The theme today is excellence in diversity. The wines — five red, five white and two pink — illustrate the notion that great wine can derive from anywhere wine grapes are grown and excel within the parameter of their intention and purpose. Excellent wines don’t require the “best” grapes; notice we do not touch on chardonnay or cabernet sauvignon in this post. (O.K., there’s a dollop of cabernet sauvignon in one blend.) There’s diversity in price too, ranging here from $12 to $59. I won’t go so far as to say that there’s a wine for every taste here — we’re all too individual for that — but I wouldn’t be surprised if plenty of My Readers found wines to like among this dozen. As usual in the Weekend Wine Notes post, I eschew the historical, geographical and technical details on which I normally dote for …
The third encounter. . . 18 years old, mature and in slow and gentle decline. Deeply coloured, a leafy nose – blackcurrant and leather, lead pencil, it smells medium blue. . . Soft and lush in mouth; big and bold with fine milk chocolate tannins and a balsamic edge.
Image: middle aged wino climbing a rock near Yallingup circa July 2018. Camera bag in tow, note book and pencil at the ready. . .
A pair of reds, both worthy and terrific.
Amisfied RKV Reserve Pinot noir 2007. Central Otago. 14%. A deeply punted, very heavy bottle. The wine has a beautiful nose; plush, rich, ripe and quite delicious. Cola like, it smells and feels like a Central Otago wine, but with more finesse. Tadpole like, but convincing and enticing.
Clonakilla Shiraz Viognier 2009. Canbera, 14%. If the last bottle was dark red in scent, this is certainly more pink and pale purple. . . Very fresh and bright, Turkish delight and confection, the nose at least is much younger than expected. . . in contrast it feels inkier and older in the mouth.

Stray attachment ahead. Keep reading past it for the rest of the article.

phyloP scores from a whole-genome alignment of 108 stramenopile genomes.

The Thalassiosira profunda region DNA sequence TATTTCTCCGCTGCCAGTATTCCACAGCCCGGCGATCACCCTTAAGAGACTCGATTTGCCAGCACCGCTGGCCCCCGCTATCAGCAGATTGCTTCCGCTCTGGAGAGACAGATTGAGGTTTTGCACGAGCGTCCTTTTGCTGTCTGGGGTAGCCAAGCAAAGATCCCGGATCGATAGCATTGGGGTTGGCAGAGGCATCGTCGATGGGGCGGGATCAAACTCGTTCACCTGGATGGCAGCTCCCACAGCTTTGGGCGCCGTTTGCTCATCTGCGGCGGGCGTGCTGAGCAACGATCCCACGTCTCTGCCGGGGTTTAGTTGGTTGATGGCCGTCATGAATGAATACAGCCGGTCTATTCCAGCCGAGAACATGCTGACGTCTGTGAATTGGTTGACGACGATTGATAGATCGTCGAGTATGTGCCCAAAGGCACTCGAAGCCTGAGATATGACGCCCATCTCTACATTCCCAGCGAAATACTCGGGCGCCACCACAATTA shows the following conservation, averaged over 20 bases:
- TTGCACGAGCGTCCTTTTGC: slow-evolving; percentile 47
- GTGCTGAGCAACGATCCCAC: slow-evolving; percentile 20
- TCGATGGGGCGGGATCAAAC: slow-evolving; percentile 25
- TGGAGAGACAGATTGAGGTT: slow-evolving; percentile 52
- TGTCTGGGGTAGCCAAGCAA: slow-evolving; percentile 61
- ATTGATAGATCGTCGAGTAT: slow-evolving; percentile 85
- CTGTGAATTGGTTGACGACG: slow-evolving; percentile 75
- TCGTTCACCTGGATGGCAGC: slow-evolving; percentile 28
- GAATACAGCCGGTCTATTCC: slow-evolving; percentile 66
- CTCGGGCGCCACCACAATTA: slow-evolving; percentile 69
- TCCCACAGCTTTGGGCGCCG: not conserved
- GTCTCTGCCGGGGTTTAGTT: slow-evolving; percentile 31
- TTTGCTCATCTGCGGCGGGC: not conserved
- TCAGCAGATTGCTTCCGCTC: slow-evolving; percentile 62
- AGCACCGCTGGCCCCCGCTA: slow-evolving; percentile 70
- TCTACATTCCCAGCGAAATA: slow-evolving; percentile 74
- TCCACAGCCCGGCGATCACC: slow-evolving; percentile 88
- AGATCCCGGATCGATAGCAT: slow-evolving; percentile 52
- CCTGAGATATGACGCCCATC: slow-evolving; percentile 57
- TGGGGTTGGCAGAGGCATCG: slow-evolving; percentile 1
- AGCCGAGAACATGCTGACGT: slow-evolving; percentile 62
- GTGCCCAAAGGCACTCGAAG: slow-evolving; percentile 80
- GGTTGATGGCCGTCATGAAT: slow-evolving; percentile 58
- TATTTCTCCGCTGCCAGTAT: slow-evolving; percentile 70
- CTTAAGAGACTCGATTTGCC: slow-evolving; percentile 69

No, friends, there’s not a darned thing wrong with cabernet sauvignon, merlot or pinot noir wines — unless they’re made in an overwrought, obtrusive manner — but they tend to dominate the discussion of the world’s red wines and so-called “noble” grapes. If you’re just a tad weary of those wines, I offer alternatives in today’s post, with grapes that include alicante bouschet, carignan, malbec, petite sirah, sangiovese, tempranillo, syrah/shiraz and tannat. Our Seven League Boots touch down in Mendoza, Tuscany, Paso Robles, Alentejo (Portugal), Chile’s Maule Valley, Apulia, Arroyo Seco, Oregon’s Umpqua Valley and Monterey County. Oh the things you’ll see! And the wines you’ll taste! Enjoy, in moderation, of course.
A slight name change, but identical label with a subconsciously matching photo. It’s clear that my thinking when it comes to photographing wine bottles is unchanged. . . 13.5%, Taggerty, Warragul, Gippsland, Victoria. The best part is the nose – vibrant, filling and primary. Mashed berries and spice, it’s only later that the shadows and black cardamon appear. A little clunky in the mouth – like vegetable juice – with too much amplitude and acid. Awkward where you might hope for nuance and softness.
Context. I’ve been listening to a trio of books. The Overstory (by Richard Powers) – It’s superb, though I can only handle one short story per day, there’s too much to absorb and I keep wanting to rush home from my nocturnal walks so I might Google the featured Northern Hemisphere tree that he is painting with such vivid language. How to Change Your Mind (Michael Pollan) …
A Margaret river pair. . . infants really, not yet ready for battle.